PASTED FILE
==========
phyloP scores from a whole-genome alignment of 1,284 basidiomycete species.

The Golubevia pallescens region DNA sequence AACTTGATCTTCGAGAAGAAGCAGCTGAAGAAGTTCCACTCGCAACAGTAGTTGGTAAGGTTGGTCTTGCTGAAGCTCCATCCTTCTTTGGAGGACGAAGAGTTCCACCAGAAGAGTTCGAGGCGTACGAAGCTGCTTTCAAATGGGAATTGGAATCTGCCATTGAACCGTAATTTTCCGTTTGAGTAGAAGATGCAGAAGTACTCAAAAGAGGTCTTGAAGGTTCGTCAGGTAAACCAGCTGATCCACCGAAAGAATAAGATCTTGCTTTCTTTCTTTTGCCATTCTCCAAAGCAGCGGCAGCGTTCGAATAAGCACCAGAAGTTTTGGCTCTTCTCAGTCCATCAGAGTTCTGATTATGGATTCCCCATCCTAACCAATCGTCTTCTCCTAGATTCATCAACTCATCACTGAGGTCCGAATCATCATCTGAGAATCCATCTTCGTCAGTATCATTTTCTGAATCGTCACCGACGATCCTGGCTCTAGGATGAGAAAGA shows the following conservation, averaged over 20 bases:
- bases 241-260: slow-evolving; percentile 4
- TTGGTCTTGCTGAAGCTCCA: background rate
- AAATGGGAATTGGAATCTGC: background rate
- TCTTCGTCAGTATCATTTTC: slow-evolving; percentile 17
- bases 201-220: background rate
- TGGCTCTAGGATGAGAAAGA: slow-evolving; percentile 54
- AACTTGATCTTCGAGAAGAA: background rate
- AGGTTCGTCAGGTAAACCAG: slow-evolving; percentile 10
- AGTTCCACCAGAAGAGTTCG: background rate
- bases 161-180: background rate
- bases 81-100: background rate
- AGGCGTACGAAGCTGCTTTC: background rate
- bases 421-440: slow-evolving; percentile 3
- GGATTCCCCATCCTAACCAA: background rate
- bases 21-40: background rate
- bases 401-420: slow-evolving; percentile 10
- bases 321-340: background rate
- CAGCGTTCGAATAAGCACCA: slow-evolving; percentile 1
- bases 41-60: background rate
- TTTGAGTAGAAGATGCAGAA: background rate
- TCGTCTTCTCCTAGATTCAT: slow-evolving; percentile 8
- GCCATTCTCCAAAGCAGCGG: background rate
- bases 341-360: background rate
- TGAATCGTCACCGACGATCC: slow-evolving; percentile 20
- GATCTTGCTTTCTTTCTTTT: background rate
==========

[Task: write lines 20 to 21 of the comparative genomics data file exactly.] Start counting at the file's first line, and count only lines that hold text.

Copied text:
- CAGCGTTCGAATAAGCACCA: slow-evolving; percentile 1
- bases 41-60: background rate